What just happened?A major milestone has been met in the process of Sprint and T-Mobile attempting to merge into a single entity. Approval from a handful of federal agencies in charge of national security now places the deal mainly in the hands of the FCC for final approval.
As Sprint and T-Mobile continue the lengthy process of attempting a merger, the Committee on Foreign Investment in the United States, Department of Justice, Department of Homeland Security, and the Department of Defense have all given their seal of approval .
Collectively referred to as Team Telecom, the government body approval was given without any objections and withdrew a request to defer action on the proposed merger.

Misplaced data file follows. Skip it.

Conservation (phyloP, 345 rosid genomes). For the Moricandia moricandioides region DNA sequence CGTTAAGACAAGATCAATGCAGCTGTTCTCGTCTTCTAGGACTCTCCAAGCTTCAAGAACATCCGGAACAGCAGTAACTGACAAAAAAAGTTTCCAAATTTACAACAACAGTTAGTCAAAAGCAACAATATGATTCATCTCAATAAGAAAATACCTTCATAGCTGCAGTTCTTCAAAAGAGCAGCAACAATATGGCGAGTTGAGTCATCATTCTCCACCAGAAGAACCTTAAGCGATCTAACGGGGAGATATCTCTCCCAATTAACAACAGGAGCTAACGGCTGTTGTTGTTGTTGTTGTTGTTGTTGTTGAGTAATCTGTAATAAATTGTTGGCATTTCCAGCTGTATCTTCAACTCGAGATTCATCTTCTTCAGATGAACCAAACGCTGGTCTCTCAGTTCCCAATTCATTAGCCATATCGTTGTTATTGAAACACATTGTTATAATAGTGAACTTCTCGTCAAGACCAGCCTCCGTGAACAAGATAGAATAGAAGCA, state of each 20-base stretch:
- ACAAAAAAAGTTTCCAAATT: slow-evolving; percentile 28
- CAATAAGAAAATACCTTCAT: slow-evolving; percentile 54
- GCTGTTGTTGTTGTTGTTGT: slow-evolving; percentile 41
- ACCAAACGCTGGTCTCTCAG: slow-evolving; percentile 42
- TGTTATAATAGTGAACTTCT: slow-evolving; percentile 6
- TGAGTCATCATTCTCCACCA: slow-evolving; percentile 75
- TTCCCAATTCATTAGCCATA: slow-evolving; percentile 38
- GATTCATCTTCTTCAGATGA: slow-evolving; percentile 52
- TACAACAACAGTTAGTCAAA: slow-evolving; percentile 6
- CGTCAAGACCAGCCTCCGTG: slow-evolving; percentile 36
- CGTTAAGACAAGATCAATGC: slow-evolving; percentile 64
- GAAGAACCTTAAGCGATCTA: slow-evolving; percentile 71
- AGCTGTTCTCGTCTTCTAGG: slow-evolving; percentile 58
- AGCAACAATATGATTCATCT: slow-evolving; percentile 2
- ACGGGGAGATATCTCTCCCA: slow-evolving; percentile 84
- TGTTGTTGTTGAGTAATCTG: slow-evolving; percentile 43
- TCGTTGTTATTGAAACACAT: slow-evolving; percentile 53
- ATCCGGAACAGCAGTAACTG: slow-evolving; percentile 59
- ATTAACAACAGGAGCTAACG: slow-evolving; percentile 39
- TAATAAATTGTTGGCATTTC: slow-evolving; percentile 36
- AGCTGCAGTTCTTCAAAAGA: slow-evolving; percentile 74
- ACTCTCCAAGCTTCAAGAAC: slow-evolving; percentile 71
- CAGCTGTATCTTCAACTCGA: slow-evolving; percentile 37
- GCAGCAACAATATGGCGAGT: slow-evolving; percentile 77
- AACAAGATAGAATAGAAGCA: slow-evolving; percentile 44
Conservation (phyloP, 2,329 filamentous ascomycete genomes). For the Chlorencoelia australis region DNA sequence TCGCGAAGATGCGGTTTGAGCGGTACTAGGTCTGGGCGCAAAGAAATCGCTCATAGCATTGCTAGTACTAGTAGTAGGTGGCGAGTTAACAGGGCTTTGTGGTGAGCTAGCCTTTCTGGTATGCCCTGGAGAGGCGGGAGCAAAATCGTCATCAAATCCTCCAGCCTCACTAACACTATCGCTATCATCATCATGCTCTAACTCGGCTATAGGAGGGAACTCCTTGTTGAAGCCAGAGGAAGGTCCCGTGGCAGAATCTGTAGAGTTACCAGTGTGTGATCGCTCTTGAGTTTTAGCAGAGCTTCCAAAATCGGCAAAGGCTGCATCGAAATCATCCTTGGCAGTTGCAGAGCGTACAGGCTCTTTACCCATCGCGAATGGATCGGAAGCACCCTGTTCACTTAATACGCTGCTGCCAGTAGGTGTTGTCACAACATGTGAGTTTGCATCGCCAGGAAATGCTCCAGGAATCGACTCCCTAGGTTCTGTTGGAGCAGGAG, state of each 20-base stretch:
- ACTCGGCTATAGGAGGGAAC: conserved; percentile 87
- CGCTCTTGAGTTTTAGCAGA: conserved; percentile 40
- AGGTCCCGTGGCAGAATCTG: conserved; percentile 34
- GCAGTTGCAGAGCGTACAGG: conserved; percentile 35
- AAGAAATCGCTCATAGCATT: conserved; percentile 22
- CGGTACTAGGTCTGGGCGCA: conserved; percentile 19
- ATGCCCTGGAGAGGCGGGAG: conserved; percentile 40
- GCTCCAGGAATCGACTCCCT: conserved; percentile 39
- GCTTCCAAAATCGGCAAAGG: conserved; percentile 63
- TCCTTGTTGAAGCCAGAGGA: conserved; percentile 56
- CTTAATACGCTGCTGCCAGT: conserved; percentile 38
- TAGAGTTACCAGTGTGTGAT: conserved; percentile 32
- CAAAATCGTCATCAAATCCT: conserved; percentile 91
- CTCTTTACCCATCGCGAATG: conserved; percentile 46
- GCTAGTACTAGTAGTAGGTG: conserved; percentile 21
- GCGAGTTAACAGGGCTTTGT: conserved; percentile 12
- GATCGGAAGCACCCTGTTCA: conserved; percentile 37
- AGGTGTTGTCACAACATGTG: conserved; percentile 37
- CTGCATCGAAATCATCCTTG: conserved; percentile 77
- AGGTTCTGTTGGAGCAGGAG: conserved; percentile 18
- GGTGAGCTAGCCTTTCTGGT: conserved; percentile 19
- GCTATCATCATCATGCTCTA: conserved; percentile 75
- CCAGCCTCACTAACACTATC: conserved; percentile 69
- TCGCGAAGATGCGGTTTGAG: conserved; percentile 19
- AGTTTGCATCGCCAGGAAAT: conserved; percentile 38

Now that one major step forward in the process has been achieved, the deal will still be subject to FCC approval as well as other regulatory approvals. If no regulators object to the deal, it will close during the first half of 2019.
Cybersecurity is at the forefront of reasons why the deal might be stopped in its tracks. Both Sprint and T-Mobile are owned by foreign businesses with close ties to Huawei. As the Chinese telecom business comes under further scrutiny, there is potential for objection on the grounds of security concerns.
The United States is still awaiting the extradition of Huawei CFO . Even though not directly related to the merger, any increased tensions with Huawei and China could throw a wrench into the plans of Sprint and T-Mobile given that both are Huawei customers.
Valued at $26.5 billion, the proposed merger would cause a shift in the market from two major carriers and two less competitive options into three moderately competitive wireless providers. As 5G networks start to take shape, a more unified landscape with three actual competitors could help promote a better customer experience.